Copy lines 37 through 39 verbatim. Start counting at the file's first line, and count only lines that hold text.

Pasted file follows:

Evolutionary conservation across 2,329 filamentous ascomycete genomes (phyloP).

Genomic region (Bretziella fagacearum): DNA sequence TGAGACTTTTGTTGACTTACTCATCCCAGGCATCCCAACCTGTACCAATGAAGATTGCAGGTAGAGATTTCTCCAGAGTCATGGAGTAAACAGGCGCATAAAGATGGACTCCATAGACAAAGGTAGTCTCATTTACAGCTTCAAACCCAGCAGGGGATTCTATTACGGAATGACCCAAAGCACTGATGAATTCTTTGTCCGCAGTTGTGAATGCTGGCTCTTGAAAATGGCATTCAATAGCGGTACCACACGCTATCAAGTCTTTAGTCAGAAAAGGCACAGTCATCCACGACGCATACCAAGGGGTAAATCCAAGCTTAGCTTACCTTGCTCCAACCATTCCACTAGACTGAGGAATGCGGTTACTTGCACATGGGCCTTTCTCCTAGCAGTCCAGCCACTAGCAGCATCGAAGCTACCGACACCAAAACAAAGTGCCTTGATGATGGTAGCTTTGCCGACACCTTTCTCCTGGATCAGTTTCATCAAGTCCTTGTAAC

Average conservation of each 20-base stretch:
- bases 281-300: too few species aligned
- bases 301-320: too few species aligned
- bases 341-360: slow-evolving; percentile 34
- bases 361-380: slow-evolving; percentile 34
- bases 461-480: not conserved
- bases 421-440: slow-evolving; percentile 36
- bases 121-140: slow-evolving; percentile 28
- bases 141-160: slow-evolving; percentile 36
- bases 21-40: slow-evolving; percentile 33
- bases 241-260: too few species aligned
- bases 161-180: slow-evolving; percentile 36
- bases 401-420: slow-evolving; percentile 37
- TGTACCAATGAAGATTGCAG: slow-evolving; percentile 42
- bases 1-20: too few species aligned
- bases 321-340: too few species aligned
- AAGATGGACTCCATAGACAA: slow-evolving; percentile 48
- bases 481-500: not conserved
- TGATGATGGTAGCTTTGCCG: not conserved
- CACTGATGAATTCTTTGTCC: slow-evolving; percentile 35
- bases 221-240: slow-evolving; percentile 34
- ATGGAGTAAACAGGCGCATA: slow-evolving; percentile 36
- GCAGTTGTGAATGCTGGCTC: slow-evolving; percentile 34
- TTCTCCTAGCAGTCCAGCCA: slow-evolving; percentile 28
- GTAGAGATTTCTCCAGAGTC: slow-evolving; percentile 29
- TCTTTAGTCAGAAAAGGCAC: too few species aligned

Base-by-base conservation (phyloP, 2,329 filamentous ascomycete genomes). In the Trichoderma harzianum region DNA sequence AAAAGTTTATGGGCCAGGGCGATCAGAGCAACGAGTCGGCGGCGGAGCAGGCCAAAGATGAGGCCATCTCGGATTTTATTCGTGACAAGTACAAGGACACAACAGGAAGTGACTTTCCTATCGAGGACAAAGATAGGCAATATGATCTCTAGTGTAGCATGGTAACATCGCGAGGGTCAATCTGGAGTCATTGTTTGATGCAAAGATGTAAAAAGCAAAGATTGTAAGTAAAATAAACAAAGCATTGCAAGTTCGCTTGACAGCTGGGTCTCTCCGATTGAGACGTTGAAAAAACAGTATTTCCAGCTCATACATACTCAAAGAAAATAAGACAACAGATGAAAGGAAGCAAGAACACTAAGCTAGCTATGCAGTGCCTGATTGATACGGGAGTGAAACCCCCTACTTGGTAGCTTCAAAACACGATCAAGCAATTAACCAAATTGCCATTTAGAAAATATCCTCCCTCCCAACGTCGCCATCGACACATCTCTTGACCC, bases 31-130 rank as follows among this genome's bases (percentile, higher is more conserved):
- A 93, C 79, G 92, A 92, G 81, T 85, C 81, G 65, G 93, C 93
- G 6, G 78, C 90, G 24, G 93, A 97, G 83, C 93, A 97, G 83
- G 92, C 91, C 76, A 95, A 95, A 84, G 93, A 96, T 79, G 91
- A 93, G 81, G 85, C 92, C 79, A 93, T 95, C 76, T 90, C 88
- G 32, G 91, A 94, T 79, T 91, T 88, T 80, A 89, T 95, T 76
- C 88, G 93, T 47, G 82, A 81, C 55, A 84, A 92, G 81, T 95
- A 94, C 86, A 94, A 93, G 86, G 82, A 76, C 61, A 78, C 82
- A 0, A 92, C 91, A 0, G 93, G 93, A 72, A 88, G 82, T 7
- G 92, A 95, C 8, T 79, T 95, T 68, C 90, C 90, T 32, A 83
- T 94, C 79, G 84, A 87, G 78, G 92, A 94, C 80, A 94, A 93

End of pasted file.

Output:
- A 0, A 92, C 91, A 0, G 93, G 93, A 72, A 88, G 82, T 7
- G 92, A 95, C 8, T 79, T 95, T 68, C 90, C 90, T 32, A 83
- T 94, C 79, G 84, A 87, G 78, G 92, A 94, C 80, A 94, A 93